Politicians if cornered will achieve this by making it a rich vs poor war.
     
  7. mcarthur

    mcarthur Well-Known Member

    Joined:
    19th Jun, 2015
    Posts:
    535
    Location:
    ACT
    The two possible changes seem to be to NG or the CGT concession.
    I've got some simplistic ideas how it may go :D.

    One way to change NG is to continue to allow it but make it more like business deductions: it's against the business income of running a portfolio and nothing to do with the personal. Since most people don't run their portfolio as a business, the effect would be that NG on residential property would be taken on your income only from those residential property items, not from any other personal income. ie. NG would be used with multiple IP's only, with a loss in one offsetting a gain in another.
    Possibly ok for those with larger, varied portfolios?

    I can't see a simple way to gently change the CGT concession. I'm more worried about this being dumped compared to NG being dumped (unlikely except as I said above). The NG effects every year, but I think the CGT concession is a pretty big reason why longer terms holds are better than other investments after inflation. For some scenario's I've tested, NG has the same impact on final benefit as the CGT concession, while in higher yield + high CG, the CGT component is twice as important as NG.
     
  8. Xjas

    Xjas Active Member

    Joined:
    22nd Jun, 2015
    Posts:
    28
    Location:
    Newcastle
    Sounds to me like the RBA is mainly concerned with protecting their leverage over the economy, as they probably should be.
     
  9. Warrenkh018

    Warrenkh018 Member

    Joined:
    27th Jul, 2015
    Posts:
    6
    Location:
    Melbourne
    The way I look at this, with the recent tightening of lending, it is already a defacto decrease in NG. Lets just say, suddenly, the regulation changes again, and every investor have to have a higher LVR 30/70 instead of 20/80. The market rent will still remain the same, but there will be a reduction in NG amount required to hold.
     
  10. winstonw

    winstonw Member

    Joined:
    6th Aug, 2015
    Posts:
    15
    Location:
    Scarborough
    Ask the RBA why it keeps our cash rate so high, that many commercial foreigners borrow at much lower rates only to lend at minimal risk to our banks, via the wholesale funding market. It is the RBA's high cash rate that distorts the Australian credit market, and funnels excessive foreign capital into a bidding war for limited Australian property.

    One can only presume RBA blunt pencils live in ivory towers.

    {deleted personal attack}
    _________________________________________
    http://www.smh.com.au/business/bank...n-from-wholesale-markets-20141124-11sspn.html

    Big four banks to raise $134 billion from wholesale markets
    Date
    November 25, 2014


    Australia's big four banks are tipped to raise $134 billion from wholesale markets this financial year, the most since 2009-10, as lenders use cheaper global funds to fuel domestic competition.

    New research from NAB credit analysts forecasts that Commonwealth Bank, Westpac, National Australia Bank and ANZ will raise $134 billion in wholesale funds in 2014-15, up from $125 billion last year.

    The last time banks raised this much wholesale money was in 2009-10, when the government was guaranteeing bank borrowings in response to the global financial crisis.

    The trend helps to lower banks costs, as most of the wholesale money being raised is replacing more-expensive funding that was secured during the global financial crisis.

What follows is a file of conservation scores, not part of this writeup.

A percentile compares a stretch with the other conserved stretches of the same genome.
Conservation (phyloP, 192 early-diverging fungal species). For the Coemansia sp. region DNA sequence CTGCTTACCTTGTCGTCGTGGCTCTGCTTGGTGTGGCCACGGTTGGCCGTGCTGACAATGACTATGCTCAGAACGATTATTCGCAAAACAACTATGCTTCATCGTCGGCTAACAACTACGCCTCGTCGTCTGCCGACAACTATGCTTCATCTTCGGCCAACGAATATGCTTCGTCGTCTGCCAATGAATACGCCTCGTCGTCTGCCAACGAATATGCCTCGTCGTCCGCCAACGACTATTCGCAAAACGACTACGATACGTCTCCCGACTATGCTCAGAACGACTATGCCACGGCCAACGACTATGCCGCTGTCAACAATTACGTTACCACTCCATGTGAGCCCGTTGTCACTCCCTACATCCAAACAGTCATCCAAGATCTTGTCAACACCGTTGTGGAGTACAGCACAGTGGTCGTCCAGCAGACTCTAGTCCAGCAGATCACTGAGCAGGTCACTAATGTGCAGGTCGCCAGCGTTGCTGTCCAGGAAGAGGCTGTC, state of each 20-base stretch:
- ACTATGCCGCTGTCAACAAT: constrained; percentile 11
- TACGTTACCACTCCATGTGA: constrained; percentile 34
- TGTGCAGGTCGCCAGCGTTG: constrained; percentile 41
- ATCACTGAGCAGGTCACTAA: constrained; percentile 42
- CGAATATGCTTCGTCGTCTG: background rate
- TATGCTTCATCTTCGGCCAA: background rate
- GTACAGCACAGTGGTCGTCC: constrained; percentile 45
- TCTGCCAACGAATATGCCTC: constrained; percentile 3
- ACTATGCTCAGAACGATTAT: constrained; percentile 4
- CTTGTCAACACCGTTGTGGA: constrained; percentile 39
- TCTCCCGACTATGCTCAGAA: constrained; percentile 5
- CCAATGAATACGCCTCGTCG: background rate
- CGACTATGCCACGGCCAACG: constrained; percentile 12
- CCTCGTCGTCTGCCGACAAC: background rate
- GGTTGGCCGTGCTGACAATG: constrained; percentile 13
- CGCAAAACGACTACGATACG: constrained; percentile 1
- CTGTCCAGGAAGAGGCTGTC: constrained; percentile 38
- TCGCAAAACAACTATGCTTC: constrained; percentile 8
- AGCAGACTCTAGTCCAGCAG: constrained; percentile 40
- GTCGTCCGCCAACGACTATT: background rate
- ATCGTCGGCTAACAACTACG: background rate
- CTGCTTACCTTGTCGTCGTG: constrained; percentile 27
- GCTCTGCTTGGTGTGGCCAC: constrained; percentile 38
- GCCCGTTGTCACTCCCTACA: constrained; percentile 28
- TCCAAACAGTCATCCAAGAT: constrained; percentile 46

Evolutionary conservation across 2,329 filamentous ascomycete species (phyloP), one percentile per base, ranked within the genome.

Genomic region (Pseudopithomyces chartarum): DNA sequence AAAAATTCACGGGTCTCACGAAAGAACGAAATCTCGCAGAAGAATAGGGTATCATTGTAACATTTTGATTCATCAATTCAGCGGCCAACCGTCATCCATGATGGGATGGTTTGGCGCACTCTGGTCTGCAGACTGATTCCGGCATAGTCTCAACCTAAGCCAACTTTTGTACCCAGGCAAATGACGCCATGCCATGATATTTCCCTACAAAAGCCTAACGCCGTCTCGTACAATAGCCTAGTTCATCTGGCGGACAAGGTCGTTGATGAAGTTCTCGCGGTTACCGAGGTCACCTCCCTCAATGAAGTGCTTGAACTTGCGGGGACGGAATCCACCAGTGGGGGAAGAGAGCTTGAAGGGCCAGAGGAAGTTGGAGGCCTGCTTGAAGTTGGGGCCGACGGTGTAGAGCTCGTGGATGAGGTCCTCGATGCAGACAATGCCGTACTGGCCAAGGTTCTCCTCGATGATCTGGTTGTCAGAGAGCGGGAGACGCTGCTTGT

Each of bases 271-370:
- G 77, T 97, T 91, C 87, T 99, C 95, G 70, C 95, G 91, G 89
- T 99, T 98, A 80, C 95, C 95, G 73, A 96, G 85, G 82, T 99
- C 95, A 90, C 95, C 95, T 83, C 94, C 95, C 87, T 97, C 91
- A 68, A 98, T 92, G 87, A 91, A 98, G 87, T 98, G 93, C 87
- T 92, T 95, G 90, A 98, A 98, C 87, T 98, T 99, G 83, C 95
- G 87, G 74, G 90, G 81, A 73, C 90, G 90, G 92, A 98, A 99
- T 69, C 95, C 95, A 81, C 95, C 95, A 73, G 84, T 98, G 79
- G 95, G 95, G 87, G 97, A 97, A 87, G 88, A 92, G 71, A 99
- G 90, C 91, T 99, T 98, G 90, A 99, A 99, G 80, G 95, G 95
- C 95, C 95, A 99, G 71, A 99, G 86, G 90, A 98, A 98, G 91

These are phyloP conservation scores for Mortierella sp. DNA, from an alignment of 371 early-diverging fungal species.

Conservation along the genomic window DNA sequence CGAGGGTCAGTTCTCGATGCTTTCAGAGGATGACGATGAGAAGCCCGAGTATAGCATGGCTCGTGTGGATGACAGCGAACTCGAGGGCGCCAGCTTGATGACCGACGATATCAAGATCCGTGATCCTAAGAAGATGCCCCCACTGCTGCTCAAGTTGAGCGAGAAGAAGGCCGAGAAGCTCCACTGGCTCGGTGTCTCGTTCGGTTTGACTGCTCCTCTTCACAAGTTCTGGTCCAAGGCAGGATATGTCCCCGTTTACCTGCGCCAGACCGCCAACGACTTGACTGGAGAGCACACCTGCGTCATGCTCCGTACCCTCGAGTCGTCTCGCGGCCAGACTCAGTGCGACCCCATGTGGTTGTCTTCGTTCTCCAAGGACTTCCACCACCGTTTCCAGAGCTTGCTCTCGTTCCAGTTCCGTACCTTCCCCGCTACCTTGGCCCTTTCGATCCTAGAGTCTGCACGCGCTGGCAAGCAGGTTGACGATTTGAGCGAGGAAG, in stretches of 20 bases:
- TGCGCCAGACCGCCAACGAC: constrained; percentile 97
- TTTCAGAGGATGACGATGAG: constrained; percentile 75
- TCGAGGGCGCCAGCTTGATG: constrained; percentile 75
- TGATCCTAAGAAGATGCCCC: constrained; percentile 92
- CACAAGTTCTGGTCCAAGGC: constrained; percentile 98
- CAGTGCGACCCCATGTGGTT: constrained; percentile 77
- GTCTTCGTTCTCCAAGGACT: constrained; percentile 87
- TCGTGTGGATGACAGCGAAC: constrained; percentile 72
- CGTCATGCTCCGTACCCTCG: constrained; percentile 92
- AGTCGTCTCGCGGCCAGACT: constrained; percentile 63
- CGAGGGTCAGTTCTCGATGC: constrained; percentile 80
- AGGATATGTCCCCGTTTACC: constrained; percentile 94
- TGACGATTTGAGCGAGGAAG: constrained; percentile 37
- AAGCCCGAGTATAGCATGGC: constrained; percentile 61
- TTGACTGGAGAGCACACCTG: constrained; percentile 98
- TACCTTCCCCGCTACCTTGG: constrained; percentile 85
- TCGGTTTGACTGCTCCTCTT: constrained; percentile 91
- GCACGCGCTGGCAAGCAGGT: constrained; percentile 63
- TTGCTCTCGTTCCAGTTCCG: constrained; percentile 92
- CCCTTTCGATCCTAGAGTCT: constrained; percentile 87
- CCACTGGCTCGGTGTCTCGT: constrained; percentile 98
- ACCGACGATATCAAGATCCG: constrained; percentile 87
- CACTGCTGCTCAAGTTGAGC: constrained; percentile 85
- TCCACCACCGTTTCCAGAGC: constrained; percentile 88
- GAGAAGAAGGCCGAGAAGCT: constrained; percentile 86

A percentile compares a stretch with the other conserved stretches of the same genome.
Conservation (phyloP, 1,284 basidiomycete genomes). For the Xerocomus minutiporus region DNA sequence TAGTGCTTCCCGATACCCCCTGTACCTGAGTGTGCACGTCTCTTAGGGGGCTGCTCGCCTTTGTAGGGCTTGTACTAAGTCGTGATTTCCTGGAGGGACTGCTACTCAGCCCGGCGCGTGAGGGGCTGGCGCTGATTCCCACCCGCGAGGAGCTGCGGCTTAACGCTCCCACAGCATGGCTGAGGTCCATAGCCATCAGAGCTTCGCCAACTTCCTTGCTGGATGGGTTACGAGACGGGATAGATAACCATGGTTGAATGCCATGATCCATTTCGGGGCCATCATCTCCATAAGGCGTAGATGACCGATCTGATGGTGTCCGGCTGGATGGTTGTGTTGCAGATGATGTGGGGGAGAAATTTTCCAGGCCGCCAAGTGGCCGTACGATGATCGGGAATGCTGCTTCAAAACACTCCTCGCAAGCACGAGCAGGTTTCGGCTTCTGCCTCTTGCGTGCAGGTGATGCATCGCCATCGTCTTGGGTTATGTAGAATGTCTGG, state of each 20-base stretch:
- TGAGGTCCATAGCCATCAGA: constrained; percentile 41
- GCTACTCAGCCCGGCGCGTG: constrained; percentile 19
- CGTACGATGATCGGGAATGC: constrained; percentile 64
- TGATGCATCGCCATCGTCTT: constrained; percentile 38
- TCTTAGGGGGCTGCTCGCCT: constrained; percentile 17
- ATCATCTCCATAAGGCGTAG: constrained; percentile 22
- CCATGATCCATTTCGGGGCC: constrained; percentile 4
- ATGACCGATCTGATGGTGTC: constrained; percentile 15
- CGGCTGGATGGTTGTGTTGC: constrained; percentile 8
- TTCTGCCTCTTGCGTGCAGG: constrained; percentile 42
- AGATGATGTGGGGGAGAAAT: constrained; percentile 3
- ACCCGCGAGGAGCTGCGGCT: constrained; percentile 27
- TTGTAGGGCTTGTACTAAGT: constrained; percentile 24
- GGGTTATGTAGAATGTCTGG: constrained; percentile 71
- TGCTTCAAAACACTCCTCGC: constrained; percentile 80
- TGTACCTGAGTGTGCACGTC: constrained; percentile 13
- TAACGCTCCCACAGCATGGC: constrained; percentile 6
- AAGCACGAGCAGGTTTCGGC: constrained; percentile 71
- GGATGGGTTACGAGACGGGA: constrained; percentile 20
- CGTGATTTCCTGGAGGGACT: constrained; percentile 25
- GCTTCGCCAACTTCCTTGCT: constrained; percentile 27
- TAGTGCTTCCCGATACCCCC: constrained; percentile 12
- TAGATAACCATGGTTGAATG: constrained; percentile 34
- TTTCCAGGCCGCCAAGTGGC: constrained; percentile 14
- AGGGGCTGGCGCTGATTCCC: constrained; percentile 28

Banks are also using wholesale markets to fund some of growth in new lending, which is being driven by the $1.3 trillion mortgage market.

    New borrowers are benefiting from the trend, because banks are passing on the lower costs to their customers via deep discounts in their advertised mortgage rates.

    For savers, however, it is less positive. The growing use of cheaper wholesale funding has weakened competition among banks to secure household deposits. This is pushing down interest rates on products such as term deposits.

    The big banks' use of wholesale debt is also an issue that the financial system inquiry is expected to address in its final report, to be handed to Treasurer Joe Hockey within days.

    Regional lenders say the big four are able to raise wholesale funds more cheaply because of a perception they are "too big to fail" – and the inquiry's draft report raised several policy responses to this issue.

    Standard and Poor's last week cited lower funding costs as one reason for the big four banks' dominance in home lending – a key market most lenders are targeting.

    The global ratings agency upgrades its ratings on the big four by two notches because of the likelihood that the government would support a big four lender that was financially distressed.

    Banks noted the decline in wholesale debt costs at their latest round of annual results. For instance, Westpac said the cost of new long-term issuance was lower than maturing debt, much of which had been raised during the global financial crisis.

    ___________________________________________________________

    This is a very illumining insight into Australian credit:
    http://theconversation.com/dont-just-target-the-big-banks-why-all-banks-need-higher-capital-33407

    As is this:
    http://www.rba.gov.au/publications/rdp/2013/pdf/rdp2013-15.pdf
    "Trends in the Funding and Lending Behaviour of Australian Banks Chris Stewart, Benn Robertson and Alexandra Heath RDP 2013-15"

    [​IMG]
    And the concerning thing is Australia keeps increasing its foreign borrowing faster than it increases GDP. which means Australia on the whole doesn't use credit to increase productivity. which begs the question "what does it use credit for".... go to the top of the class if you said bid property prices up.
     
    Last edited by a moderator: 13th Aug, 2015